John Freeman: What a poem.
Robin Coste Lewis: Thank you.
John Freeman: The poem is structured on the page like a prose poem?
Robin Coste Lewis: Yeah. So, it was published on, if you guys don't know about the Academy of American Poets website, they're an incredible website. So it's a prose poem. It's a block, maybe four paragraphs on one page.
John Freeman: It's just incredible.
Robin Coste Lewis: Thank you.
John Freeman: We're running short on time. So, I'm going to bring in two more questions from the audience. Lana is saying is also a fan of on the road. And Eddy Parker has a question. I could probably combine these, which really has to do with, I guess, editing and showing, which is do you write by hand and then type it out? And at which point do you show it to another person? Or is there a group of readers, and when does someone like me, but obviously lesser than me get involved?
Robin Coste Lewis: You mean an editor?
John Freeman: Yeah.
Robin Coste Lewis: Oh, so I have figured out the way that I wrote seven books and didn't know it was that I write everywhere on anything and everything. And so, I find emails I've written to myself or voice recordings when I'm driving or little messages, texts in the thing. But I'm an avid diarist. I keep a diary. I've had a diary for 40 years every single day, except for the first, I don't know, seven years of my son's life where I forget that, nobody could do that. I see the chat right now. Keep the combo going in the clubhouse. I'm happy to come and join y'all. I want to see your faces so I'll come in afterwards, if somebody sends me a link. Okay. Anyway, so I'm not a part of a writing group anymore and I really miss it and I'm not in an MFA. So there's nobody expecting me to bring a poem in, that sucks.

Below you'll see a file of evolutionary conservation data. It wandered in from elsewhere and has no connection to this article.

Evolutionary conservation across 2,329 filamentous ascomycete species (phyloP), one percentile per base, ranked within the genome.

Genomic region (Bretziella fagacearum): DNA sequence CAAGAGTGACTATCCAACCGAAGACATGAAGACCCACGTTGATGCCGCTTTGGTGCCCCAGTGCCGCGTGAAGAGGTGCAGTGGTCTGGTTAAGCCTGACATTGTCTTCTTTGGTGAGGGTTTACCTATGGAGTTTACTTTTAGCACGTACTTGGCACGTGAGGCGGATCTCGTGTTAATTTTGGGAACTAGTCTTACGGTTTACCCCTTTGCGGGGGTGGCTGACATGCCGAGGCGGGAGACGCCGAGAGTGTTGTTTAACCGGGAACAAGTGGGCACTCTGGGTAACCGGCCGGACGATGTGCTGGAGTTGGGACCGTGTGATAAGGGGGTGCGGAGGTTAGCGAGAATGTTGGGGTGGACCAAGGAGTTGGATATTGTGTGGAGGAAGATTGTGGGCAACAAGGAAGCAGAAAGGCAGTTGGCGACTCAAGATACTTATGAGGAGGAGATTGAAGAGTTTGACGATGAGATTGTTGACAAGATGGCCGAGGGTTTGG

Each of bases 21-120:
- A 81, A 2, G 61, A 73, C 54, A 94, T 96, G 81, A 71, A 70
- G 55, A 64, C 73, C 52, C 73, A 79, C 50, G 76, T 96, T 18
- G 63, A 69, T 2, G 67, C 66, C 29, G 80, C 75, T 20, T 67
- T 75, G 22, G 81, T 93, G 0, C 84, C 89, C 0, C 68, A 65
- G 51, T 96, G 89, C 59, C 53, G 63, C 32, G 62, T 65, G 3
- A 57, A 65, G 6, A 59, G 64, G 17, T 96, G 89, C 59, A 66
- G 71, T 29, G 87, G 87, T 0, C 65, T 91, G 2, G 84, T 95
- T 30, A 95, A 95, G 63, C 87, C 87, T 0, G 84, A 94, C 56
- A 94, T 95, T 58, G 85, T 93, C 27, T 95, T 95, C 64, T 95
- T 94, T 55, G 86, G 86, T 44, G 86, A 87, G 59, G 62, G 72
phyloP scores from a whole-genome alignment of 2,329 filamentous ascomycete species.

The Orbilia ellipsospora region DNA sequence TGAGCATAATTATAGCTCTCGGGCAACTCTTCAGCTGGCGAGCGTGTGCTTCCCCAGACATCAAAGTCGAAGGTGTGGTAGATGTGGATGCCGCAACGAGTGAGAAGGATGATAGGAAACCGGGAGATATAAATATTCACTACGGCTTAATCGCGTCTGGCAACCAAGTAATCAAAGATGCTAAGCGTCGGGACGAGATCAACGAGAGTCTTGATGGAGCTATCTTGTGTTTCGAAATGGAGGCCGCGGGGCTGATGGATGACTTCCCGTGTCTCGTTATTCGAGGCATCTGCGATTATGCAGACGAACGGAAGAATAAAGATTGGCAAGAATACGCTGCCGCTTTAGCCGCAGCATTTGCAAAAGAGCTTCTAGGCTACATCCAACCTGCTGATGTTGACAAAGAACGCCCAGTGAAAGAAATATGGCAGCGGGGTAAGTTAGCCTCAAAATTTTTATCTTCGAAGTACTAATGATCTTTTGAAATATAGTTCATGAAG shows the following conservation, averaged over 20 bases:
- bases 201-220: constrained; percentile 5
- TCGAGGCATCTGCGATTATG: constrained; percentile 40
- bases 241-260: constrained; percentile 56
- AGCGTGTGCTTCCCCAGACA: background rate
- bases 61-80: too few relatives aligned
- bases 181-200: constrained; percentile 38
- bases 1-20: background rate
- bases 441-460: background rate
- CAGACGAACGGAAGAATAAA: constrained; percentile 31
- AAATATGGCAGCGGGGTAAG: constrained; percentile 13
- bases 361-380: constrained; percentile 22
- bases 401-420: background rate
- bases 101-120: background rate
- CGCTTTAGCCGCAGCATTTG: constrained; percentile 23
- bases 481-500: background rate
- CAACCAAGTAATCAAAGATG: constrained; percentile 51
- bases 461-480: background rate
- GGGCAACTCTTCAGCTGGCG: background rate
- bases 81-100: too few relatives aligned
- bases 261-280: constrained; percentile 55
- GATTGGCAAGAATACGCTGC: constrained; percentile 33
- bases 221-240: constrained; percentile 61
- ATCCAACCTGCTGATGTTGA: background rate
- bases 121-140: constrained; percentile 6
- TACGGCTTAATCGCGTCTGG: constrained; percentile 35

So, it's just me and the echo chamber of my little office. And every now and then I'll ask a friend to read something and luckily I have really good friends. Dana Johnson, I was just, who's going to be here. Y'all go see Dana Johnson whenever. I think she's in another too much. She's one of my favorite writers. Another LA writer, her office is just down the hall, but she has an incredible ear. Or I actually asked my friends who aren't writers a lot. I'll read them something. And my friends are scathing and they're also snotty. So there'll be like, "Yeah." That's an incredible gift. I have friends who will not flatter me and that I keep them close because for every reason, not just my work but life. There's no reason for pretending that you think you're something when you're not.